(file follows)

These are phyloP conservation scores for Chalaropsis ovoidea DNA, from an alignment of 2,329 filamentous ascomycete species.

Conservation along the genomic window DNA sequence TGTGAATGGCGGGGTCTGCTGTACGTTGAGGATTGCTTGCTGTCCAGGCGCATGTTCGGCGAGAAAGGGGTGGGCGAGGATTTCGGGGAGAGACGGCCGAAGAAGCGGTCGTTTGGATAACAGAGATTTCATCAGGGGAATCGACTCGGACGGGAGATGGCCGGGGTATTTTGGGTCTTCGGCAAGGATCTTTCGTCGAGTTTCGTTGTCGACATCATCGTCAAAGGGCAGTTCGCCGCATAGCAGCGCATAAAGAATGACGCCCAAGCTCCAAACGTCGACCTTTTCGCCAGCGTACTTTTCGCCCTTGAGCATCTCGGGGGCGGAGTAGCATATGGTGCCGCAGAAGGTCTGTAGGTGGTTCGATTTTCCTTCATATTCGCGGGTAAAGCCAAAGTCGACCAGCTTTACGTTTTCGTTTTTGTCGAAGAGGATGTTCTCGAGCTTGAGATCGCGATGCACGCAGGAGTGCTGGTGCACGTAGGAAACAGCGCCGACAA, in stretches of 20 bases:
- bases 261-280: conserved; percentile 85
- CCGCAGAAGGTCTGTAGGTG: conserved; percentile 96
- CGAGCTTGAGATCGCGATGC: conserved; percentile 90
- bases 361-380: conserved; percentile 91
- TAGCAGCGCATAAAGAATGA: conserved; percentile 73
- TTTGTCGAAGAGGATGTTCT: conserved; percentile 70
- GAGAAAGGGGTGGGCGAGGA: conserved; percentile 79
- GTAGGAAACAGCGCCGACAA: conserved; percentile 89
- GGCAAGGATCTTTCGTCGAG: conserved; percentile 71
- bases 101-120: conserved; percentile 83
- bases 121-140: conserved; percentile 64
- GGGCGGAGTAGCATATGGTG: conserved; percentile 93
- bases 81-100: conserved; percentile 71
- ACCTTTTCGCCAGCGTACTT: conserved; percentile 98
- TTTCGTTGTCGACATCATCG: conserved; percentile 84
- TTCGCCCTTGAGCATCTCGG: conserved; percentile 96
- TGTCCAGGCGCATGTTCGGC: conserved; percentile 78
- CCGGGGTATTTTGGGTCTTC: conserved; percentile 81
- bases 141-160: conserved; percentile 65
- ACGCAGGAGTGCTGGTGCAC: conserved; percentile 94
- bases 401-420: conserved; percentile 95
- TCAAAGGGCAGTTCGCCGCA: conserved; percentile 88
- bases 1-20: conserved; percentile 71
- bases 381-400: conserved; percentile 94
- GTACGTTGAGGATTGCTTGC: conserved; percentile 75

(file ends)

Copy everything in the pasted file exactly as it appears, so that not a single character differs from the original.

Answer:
These are phyloP conservation scores for Chalaropsis ovoidea DNA, from an alignment of 2,329 filamentous ascomycete species.

Conservation along the genomic window DNA sequence TGTGAATGGCGGGGTCTGCTGTACGTTGAGGATTGCTTGCTGTCCAGGCGCATGTTCGGCGAGAAAGGGGTGGGCGAGGATTTCGGGGAGAGACGGCCGAAGAAGCGGTCGTTTGGATAACAGAGATTTCATCAGGGGAATCGACTCGGACGGGAGATGGCCGGGGTATTTTGGGTCTTCGGCAAGGATCTTTCGTCGAGTTTCGTTGTCGACATCATCGTCAAAGGGCAGTTCGCCGCATAGCAGCGCATAAAGAATGACGCCCAAGCTCCAAACGTCGACCTTTTCGCCAGCGTACTTTTCGCCCTTGAGCATCTCGGGGGCGGAGTAGCATATGGTGCCGCAGAAGGTCTGTAGGTGGTTCGATTTTCCTTCATATTCGCGGGTAAAGCCAAAGTCGACCAGCTTTACGTTTTCGTTTTTGTCGAAGAGGATGTTCTCGAGCTTGAGATCGCGATGCACGCAGGAGTGCTGGTGCACGTAGGAAACAGCGCCGACAA, in stretches of 20 bases:
- bases 261-280: conserved; percentile 85
- CCGCAGAAGGTCTGTAGGTG: conserved; percentile 96
- CGAGCTTGAGATCGCGATGC: conserved; percentile 90
- bases 361-380: conserved; percentile 91
- TAGCAGCGCATAAAGAATGA: conserved; percentile 73
- TTTGTCGAAGAGGATGTTCT: conserved; percentile 70
- GAGAAAGGGGTGGGCGAGGA: conserved; percentile 79
- GTAGGAAACAGCGCCGACAA: conserved; percentile 89
- GGCAAGGATCTTTCGTCGAG: conserved; percentile 71
- bases 101-120: conserved; percentile 83
- bases 121-140: conserved; percentile 64
- GGGCGGAGTAGCATATGGTG: conserved; percentile 93
- bases 81-100: conserved; percentile 71
- ACCTTTTCGCCAGCGTACTT: conserved; percentile 98
- TTTCGTTGTCGACATCATCG: conserved; percentile 84
- TTCGCCCTTGAGCATCTCGG: conserved; percentile 96
- TGTCCAGGCGCATGTTCGGC: conserved; percentile 78
- CCGGGGTATTTTGGGTCTTC: conserved; percentile 81
- bases 141-160: conserved; percentile 65
- ACGCAGGAGTGCTGGTGCAC: conserved; percentile 94
- bases 401-420: conserved; percentile 95
- TCAAAGGGCAGTTCGCCGCA: conserved; percentile 88
- bases 1-20: conserved; percentile 71
- bases 381-400: conserved; percentile 94
- GTACGTTGAGGATTGCTTGC: conserved; percentile 75